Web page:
school district pre-kindergarten and kindergarten programs were used:
Full-Day Kindergarten or Extended
Program: Any school district program offering kindergarten
instructional hours in excess of the state requirement of 180
half days or equivalent of instruction.
serving children of pre-kindergarten age-usually defined as three- to
five-year olds. Pre-kindergarten programs are usually distinguished
from childcare programs by having a focus on school readiness, as
opposed to custodial care. The school district pre-kindergarten
programs described are activities that are in addition to the special
education services that school districts are required by law to
provide to children with disabilities starting at age 3.
Half-Day Kindergarten or Equivalent:
The state’s Basic Education Act requires school districts to provide
180 half-days of instruction, or equivalent, in kindergarten (RCW
28A.150.220). Some districts meet this requirement by providing 180
half-days; others meet the requirement by providing 90 full days or
some other variation that is the equivalent of 180 half days.
The following information was collected about each school district’s
full-day kindergarten and pre-kindergarten programs:
Indication of unmet demand and plans for
A description of the kindergarten and
pre-kindergarten programs in each school district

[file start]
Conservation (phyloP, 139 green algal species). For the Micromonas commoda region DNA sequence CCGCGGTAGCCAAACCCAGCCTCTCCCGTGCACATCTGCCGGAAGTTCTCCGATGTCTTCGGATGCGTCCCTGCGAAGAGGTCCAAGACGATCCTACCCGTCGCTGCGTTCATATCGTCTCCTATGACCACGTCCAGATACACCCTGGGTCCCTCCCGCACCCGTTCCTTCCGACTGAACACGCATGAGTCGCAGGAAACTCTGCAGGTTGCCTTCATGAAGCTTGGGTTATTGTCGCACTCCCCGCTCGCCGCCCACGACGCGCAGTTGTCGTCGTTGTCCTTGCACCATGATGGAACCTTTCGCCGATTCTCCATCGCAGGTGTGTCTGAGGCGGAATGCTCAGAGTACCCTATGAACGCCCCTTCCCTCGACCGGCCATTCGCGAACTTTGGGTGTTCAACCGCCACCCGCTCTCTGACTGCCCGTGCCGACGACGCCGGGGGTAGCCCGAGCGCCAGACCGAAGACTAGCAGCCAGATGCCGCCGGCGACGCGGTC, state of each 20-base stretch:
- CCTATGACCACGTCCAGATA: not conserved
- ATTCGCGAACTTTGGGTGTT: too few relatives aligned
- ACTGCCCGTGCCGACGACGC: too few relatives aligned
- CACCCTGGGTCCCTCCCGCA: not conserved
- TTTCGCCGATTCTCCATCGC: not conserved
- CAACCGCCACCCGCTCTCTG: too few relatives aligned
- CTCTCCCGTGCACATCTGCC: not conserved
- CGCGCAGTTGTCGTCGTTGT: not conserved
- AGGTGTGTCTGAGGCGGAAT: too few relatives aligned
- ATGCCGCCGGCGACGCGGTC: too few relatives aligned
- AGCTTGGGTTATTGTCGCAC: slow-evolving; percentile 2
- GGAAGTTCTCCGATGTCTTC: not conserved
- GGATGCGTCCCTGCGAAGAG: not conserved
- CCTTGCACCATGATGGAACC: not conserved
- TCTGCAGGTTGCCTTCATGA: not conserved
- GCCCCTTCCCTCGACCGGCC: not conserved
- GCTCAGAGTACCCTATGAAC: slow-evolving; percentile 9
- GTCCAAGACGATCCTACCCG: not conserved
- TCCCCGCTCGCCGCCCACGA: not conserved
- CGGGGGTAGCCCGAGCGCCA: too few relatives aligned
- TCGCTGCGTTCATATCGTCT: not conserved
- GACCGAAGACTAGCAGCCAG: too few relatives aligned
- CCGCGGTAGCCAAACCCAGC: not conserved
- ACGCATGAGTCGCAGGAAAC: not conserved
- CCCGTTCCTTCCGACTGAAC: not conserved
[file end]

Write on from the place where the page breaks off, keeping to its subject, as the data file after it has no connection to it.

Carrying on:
The number of children served by each
program and the eligibility requirements for participating children
Program funding information
Program evaluation information
The information collected to date in this survey is by no means
complete or static. Additions and corrections from local school
districts would be greatly appreciated and can be sent to
Enrollment: Washington State Office of Superintendent of
Public Instruction (OSPI) “October 2001 Headcount.”
K Enrollment: OSPI “2001-2002 Form P-105, District Summary,”
April 2002 Note: This figure refers to the district's total kindergarten enrollment
(including both half- and full-day kindergarten).
Students eligible for free and reduced-price lunch program: OSPI,
“Public School Districts Free and Reduced-Price Meal Eligibility Status
by District,” October 2001
Note: While the percentage of students in the free/reduced price lunch
program is not a direct measure of poverty, it is at present the best
existing measure and is used extensively throughout comparable research
Students meeting state standards (4th grade WASL): OSPI,